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« How Professional Literary Critics Address Ambiguity in a Text (with Visual Aids) | Main | Internalizing Other's Marms May Be Hazardous To Your Health »

Sunday, 11 May 2008

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Sisyphus

Perfect, considering I'm reading about how Marx used Hegel right now!

... and wait, did you just say that farting is the Aufhebung?

JP

You should syndicate this as an advice column:
"Ask George Wilhelm Friedrich Hegel"...

SEK

Perfect, considering I'm reading about how Marx used Hegel right now!

I had to spend some time reading about Hegel and comedy because of a terrible article on Twain and Hegel's definition of comedy. The thing is, I didn't know it was terrible until after brushing up on ol' G.W.F.H., by which point I'd wasted an afternoon. (Well, I did get a post out of it, so it wasn't a total loss, but still.)

JP,

No, I say, with thunder, because no one should have to spend that much time in that man's head. Esp. not me.

Martin G.

You should check out Kant's dry-as-dust explication of comedy. It's just Kantastic! Check out his sample jokes:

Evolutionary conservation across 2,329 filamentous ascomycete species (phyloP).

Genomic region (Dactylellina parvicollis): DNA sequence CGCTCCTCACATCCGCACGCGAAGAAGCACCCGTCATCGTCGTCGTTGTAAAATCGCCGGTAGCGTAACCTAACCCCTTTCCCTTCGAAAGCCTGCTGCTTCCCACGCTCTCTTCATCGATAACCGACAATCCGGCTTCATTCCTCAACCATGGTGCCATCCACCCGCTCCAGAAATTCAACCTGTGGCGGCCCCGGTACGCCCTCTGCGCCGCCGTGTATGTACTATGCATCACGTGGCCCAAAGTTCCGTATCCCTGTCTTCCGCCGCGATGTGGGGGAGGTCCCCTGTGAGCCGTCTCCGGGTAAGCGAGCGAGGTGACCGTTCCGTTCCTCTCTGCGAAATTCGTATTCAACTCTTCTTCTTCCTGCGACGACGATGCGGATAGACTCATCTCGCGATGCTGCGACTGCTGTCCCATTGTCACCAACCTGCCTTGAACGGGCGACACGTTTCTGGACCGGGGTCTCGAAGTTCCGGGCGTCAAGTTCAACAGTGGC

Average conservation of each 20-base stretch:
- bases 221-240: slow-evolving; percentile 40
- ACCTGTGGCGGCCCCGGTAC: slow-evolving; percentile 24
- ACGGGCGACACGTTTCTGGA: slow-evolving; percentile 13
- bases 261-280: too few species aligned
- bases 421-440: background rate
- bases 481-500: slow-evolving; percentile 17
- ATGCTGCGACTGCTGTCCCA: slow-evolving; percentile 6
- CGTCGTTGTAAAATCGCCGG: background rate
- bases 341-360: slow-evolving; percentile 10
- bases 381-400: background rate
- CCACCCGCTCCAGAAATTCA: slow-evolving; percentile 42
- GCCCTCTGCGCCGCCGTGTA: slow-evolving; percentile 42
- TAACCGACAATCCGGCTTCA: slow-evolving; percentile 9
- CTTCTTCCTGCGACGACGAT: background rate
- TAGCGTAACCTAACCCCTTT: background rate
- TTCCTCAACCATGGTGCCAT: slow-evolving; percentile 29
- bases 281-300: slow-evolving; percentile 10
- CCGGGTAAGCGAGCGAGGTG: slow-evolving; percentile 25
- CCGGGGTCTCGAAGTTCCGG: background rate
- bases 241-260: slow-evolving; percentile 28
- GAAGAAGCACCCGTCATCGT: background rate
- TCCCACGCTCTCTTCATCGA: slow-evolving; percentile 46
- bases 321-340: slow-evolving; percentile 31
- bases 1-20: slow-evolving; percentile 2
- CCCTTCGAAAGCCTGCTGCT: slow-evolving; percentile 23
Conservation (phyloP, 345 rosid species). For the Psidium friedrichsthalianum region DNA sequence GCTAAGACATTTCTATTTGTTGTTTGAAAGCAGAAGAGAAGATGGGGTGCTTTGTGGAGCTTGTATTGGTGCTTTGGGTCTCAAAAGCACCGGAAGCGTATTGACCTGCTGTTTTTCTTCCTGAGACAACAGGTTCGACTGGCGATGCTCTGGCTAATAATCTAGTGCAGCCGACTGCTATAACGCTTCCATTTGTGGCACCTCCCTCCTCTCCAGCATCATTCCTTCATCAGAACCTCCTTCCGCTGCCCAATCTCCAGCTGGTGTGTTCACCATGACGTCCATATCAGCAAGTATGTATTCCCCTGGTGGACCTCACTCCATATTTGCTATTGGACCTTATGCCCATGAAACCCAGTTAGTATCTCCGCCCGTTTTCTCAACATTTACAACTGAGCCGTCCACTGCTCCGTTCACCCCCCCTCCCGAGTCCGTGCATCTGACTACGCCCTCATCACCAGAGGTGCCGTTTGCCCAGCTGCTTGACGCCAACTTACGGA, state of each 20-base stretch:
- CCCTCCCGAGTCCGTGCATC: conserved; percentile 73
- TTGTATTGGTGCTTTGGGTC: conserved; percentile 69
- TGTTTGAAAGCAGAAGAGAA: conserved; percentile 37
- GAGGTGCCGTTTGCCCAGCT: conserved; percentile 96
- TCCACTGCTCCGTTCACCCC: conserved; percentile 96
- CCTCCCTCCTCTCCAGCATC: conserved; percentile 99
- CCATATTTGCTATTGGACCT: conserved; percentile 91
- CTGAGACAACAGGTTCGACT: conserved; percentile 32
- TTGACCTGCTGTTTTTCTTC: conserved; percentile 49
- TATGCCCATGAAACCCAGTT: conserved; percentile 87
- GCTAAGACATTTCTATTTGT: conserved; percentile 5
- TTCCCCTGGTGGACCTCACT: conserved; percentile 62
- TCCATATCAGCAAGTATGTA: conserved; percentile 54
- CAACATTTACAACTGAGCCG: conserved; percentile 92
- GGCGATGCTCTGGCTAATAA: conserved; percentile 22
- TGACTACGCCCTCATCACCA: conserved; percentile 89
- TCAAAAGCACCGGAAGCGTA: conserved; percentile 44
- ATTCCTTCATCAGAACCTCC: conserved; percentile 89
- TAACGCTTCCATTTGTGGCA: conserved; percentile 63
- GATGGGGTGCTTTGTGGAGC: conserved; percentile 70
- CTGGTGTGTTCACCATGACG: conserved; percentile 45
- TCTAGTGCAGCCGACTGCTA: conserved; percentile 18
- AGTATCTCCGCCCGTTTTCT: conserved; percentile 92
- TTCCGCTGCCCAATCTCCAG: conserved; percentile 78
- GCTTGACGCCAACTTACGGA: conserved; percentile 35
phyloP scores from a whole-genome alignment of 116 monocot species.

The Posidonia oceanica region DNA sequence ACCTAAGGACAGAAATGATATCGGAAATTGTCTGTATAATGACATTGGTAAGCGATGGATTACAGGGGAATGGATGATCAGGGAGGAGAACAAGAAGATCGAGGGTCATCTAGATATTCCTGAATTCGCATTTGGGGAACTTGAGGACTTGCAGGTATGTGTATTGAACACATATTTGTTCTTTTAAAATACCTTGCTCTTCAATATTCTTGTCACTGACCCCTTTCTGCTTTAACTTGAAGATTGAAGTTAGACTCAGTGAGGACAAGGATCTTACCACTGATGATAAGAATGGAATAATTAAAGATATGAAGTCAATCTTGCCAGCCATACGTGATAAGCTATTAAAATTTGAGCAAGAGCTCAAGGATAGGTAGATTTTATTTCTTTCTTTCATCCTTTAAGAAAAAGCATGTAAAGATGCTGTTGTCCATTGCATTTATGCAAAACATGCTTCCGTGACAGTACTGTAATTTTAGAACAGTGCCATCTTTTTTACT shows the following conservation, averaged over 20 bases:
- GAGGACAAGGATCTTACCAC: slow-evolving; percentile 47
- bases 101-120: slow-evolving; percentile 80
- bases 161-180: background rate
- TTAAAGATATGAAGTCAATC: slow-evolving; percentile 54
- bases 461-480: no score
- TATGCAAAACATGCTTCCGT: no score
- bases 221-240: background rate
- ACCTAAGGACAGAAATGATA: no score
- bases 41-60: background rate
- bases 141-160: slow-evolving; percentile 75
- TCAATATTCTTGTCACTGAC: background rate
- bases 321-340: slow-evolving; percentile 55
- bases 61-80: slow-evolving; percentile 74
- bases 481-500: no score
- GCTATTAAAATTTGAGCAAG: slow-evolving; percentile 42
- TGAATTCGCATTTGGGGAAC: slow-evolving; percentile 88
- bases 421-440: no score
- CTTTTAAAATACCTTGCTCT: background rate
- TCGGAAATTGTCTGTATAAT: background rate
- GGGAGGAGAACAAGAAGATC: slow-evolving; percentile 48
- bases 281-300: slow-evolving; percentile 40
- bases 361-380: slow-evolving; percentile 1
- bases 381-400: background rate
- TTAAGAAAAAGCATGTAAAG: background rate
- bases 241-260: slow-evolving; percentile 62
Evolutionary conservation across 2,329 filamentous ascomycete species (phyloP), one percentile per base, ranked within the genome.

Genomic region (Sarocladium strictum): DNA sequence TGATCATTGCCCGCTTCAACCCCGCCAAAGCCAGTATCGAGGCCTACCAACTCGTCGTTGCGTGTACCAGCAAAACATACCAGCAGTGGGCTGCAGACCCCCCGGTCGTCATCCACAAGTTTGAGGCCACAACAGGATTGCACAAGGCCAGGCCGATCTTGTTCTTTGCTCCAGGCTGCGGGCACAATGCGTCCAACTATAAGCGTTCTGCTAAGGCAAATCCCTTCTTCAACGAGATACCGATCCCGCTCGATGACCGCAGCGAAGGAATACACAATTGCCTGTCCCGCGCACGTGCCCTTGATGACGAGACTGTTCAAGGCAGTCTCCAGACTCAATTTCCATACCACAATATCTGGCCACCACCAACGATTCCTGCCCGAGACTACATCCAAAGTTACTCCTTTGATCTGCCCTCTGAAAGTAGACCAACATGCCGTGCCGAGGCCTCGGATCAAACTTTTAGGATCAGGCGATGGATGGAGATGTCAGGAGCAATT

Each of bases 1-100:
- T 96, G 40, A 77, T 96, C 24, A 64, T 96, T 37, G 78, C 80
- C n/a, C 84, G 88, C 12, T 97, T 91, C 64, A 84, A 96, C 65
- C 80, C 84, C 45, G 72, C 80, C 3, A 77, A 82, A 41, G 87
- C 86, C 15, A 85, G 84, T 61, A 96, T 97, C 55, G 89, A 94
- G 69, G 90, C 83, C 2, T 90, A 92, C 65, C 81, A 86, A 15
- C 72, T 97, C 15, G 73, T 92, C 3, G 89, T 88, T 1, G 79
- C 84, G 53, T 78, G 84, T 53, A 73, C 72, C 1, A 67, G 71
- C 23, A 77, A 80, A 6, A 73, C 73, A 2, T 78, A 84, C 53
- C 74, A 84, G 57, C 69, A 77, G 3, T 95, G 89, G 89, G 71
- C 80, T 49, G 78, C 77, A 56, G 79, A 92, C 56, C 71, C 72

"The heir of a rich relative wishes to arrange a grave burial service, but complains that he doesn't suceed. The reason (so he says) is that "the more money I give the mourners to look sad, the happier they become". When we hear this story, we laugh out loud. "

Or

"An Englishman at an Indian's table in Surat saw a bottle of ale being opened, and all the beer, turned to froth, rushed out. The Indian, by repeated exclamations, showed his great amazement. - Well, what's so amazing in that? asked the Englishman. - Oh, but I'm not amazed at its coming out, replied the Indian, but how you managed to get it all in. - This makes us laugh, and it gives us a hearty pleasure."

Scott McLemee

From Kant's pamphlet on Swedenborg:

"If a hypochondriac is troubled by gas in the stomach, it all depends on which direction it takes -- if it goes downwards, then it comes out a fart, but if it rises upwards, it's an apparition or a holy inspiration."

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